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Improve HIV care quality using quality of life measures

Research shows that using patient-reported outcome measures (PROMs) can help improve HIV care quality and patient outcomes.

PozQoL is a PROM that was designed specifically:

  • to be relevant for people with HIV, and
  • to be short and easy enough for clinicians and other service providers to use in day-to-day practice.

Using PROMs (such as PozQoL) in with patients and clients helps service providers:

  • make their practice more person centred;
  • make better decisions,
  • recognise symptoms,
  • improve patient-clinician communication,
  • identify and address problems related to quality of life,
  • better understand patient experiences of HIV treatment,
  • identify areas of concern when working with individual patients or clients, and
  • focus on and address the patient’s current needs.

PROM results from multiple people can also help services to:

  • monitor client wellbeing,
  • measure changes in quality of life over time, and
  • evaluate the impact of their programs and interventions

This information can, in turn, inform structural and service-level changes, such as:

  • better resource allocation and efficiency,
  • development of more targeted programs and services, and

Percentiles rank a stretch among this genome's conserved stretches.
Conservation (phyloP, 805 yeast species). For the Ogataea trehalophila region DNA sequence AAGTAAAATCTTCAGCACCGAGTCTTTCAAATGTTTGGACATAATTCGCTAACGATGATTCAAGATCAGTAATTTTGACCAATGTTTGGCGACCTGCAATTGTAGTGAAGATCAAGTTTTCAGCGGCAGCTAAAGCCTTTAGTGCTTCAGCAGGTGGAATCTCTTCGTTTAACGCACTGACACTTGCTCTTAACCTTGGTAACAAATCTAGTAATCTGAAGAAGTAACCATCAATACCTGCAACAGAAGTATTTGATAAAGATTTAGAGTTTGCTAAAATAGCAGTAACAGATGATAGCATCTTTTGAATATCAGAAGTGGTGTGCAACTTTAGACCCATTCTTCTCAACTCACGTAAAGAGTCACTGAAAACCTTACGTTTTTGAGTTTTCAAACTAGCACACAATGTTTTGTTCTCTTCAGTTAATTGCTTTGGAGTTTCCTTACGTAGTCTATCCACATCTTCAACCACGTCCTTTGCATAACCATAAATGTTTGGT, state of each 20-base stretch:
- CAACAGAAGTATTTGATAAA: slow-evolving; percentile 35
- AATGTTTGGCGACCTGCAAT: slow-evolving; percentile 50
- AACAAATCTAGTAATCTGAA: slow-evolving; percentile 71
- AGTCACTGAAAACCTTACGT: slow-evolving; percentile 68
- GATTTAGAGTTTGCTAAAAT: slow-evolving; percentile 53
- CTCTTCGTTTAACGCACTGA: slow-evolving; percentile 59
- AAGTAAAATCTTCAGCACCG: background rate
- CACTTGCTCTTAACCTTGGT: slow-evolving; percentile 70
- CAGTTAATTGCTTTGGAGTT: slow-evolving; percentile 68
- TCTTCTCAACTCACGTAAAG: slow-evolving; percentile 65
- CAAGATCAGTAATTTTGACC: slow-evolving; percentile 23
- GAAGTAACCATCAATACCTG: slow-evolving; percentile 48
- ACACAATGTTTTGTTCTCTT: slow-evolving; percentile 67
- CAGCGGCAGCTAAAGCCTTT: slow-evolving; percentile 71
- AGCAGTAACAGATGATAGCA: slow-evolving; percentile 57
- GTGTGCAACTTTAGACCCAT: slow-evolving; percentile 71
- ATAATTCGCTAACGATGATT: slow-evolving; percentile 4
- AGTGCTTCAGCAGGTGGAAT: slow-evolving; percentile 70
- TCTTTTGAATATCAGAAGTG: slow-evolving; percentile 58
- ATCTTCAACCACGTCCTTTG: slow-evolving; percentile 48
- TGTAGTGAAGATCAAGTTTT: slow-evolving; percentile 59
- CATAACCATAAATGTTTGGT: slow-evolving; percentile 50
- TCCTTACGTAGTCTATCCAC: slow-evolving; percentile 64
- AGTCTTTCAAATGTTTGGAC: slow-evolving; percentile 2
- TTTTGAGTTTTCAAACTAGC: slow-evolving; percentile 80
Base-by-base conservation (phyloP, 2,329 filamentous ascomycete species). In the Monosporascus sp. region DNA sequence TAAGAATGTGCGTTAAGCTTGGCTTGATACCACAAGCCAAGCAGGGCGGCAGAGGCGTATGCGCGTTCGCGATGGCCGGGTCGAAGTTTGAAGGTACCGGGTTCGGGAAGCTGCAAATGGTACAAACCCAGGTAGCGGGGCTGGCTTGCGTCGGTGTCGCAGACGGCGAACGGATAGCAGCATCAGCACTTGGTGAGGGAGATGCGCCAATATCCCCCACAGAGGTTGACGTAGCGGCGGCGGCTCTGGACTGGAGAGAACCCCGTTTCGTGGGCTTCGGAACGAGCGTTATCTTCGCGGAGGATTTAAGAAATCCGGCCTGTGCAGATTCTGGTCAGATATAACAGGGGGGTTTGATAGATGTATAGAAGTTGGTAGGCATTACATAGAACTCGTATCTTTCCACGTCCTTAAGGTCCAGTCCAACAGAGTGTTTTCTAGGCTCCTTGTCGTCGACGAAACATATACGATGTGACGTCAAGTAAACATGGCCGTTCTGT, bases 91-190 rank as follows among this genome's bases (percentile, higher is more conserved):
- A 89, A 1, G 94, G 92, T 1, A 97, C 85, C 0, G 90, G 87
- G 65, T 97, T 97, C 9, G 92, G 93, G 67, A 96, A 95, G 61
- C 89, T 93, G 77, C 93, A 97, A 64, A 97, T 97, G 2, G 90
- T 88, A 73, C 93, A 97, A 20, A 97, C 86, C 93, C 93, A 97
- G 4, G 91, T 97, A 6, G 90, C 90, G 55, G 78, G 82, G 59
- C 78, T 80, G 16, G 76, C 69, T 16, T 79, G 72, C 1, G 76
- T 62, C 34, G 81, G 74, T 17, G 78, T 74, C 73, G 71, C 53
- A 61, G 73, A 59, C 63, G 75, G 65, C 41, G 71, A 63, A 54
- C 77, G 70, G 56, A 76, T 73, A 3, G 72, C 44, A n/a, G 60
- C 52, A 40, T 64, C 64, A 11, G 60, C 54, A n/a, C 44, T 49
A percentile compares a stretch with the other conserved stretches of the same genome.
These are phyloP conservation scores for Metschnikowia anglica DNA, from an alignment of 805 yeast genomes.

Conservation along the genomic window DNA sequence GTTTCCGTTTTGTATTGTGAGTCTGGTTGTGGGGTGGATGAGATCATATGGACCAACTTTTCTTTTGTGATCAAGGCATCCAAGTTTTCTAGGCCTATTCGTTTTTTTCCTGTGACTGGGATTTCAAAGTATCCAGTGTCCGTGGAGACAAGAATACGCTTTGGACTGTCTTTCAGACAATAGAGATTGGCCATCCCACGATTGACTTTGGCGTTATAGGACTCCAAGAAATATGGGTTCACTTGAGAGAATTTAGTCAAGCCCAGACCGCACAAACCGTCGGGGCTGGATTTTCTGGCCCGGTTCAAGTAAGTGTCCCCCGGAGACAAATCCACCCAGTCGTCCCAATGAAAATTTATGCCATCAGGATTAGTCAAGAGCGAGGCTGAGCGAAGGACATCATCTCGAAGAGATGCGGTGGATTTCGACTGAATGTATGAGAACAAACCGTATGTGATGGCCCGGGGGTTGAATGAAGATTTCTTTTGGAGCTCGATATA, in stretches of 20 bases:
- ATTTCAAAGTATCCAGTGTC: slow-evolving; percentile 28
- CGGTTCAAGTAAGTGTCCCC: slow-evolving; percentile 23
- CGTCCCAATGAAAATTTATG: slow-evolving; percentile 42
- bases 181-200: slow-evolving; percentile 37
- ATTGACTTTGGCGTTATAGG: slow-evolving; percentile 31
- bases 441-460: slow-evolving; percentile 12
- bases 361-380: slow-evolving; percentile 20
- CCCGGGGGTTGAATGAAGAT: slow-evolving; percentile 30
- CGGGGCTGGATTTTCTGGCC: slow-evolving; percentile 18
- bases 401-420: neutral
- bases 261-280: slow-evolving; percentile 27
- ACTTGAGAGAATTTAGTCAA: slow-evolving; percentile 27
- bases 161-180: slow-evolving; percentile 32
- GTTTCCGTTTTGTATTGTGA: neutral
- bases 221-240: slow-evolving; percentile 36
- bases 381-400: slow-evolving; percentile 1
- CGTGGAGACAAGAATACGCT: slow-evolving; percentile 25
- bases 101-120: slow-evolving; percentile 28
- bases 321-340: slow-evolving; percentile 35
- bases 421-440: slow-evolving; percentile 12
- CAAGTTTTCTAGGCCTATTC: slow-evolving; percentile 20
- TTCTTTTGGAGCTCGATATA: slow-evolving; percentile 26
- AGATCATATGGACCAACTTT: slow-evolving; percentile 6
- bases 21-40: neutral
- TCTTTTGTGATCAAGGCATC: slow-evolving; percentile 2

• quality-improvement decisions.

Person-centred values are increasingly important in HIV care

“Keeping people healthy and alive through person-centred and holistic care” is one of the World Health Organization’s critical areas for fast-track action in their Global Health Sector Strategy on HIV.

As people grow older, their care needs change. Improved HIV treatments mean more people with HIV are living longer, healthier lives. It also means that there are fewer new transmissions. As a result, the population of people with HIV is ageing.

Increasingly, people ageing with HIV will need access to integrated, holistic, person-centred care. They will not only need their HIV-related needs met. They will also need services that can meet the wide range of health-related needs of any diverse, ageing population.

Moreover, services that do not specialise in HIV care — for example the aged care sector — will need to be able to provide high quality care to older people living with HIV without stigma or judgement.

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